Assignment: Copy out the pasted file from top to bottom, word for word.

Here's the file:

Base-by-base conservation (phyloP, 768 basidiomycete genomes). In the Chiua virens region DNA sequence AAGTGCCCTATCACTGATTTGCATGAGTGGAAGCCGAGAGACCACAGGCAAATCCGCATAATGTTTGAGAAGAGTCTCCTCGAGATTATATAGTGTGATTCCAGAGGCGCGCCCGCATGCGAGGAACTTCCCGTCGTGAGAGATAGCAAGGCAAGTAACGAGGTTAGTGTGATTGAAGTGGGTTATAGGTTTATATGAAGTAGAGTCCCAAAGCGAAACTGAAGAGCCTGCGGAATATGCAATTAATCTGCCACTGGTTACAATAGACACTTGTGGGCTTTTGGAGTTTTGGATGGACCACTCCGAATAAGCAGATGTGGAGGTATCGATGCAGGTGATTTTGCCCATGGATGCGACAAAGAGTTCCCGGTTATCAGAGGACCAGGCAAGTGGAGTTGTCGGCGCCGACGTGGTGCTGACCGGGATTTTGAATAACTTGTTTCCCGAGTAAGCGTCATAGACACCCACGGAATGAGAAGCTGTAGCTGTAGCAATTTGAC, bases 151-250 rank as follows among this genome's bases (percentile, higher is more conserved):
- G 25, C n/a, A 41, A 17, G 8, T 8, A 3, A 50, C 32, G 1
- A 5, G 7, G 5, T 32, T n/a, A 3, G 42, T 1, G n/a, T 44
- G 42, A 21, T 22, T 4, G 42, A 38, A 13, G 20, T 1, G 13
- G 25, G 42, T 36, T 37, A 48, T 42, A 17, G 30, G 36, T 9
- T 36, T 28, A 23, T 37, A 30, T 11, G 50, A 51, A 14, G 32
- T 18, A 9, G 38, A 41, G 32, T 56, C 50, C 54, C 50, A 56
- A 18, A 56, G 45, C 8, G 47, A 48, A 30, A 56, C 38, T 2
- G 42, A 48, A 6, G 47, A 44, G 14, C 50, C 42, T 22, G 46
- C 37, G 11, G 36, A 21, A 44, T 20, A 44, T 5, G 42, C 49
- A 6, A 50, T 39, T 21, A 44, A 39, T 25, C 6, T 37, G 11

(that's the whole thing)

Base-by-base conservation (phyloP, 768 basidiomycete genomes). In the Chiua virens region DNA sequence AAGTGCCCTATCACTGATTTGCATGAGTGGAAGCCGAGAGACCACAGGCAAATCCGCATAATGTTTGAGAAGAGTCTCCTCGAGATTATATAGTGTGATTCCAGAGGCGCGCCCGCATGCGAGGAACTTCCCGTCGTGAGAGATAGCAAGGCAAGTAACGAGGTTAGTGTGATTGAAGTGGGTTATAGGTTTATATGAAGTAGAGTCCCAAAGCGAAACTGAAGAGCCTGCGGAATATGCAATTAATCTGCCACTGGTTACAATAGACACTTGTGGGCTTTTGGAGTTTTGGATGGACCACTCCGAATAAGCAGATGTGGAGGTATCGATGCAGGTGATTTTGCCCATGGATGCGACAAAGAGTTCCCGGTTATCAGAGGACCAGGCAAGTGGAGTTGTCGGCGCCGACGTGGTGCTGACCGGGATTTTGAATAACTTGTTTCCCGAGTAAGCGTCATAGACACCCACGGAATGAGAAGCTGTAGCTGTAGCAATTTGAC, bases 151-250 rank as follows among this genome's bases (percentile, higher is more conserved):
- G 25, C n/a, A 41, A 17, G 8, T 8, A 3, A 50, C 32, G 1
- A 5, G 7, G 5, T 32, T n/a, A 3, G 42, T 1, G n/a, T 44
- G 42, A 21, T 22, T 4, G 42, A 38, A 13, G 20, T 1, G 13
- G 25, G 42, T 36, T 37, A 48, T 42, A 17, G 30, G 36, T 9
- T 36, T 28, A 23, T 37, A 30, T 11, G 50, A 51, A 14, G 32
- T 18, A 9, G 38, A 41, G 32, T 56, C 50, C 54, C 50, A 56
- A 18, A 56, G 45, C 8, G 47, A 48, A 30, A 56, C 38, T 2
- G 42, A 48, A 6, G 47, A 44, G 14, C 50, C 42, T 22, G 46
- C 37, G 11, G 36, A 21, A 44, T 20, A 44, T 5, G 42, C 49
- A 6, A 50, T 39, T 21, A 44, A 39, T 25, C 6, T 37, G 11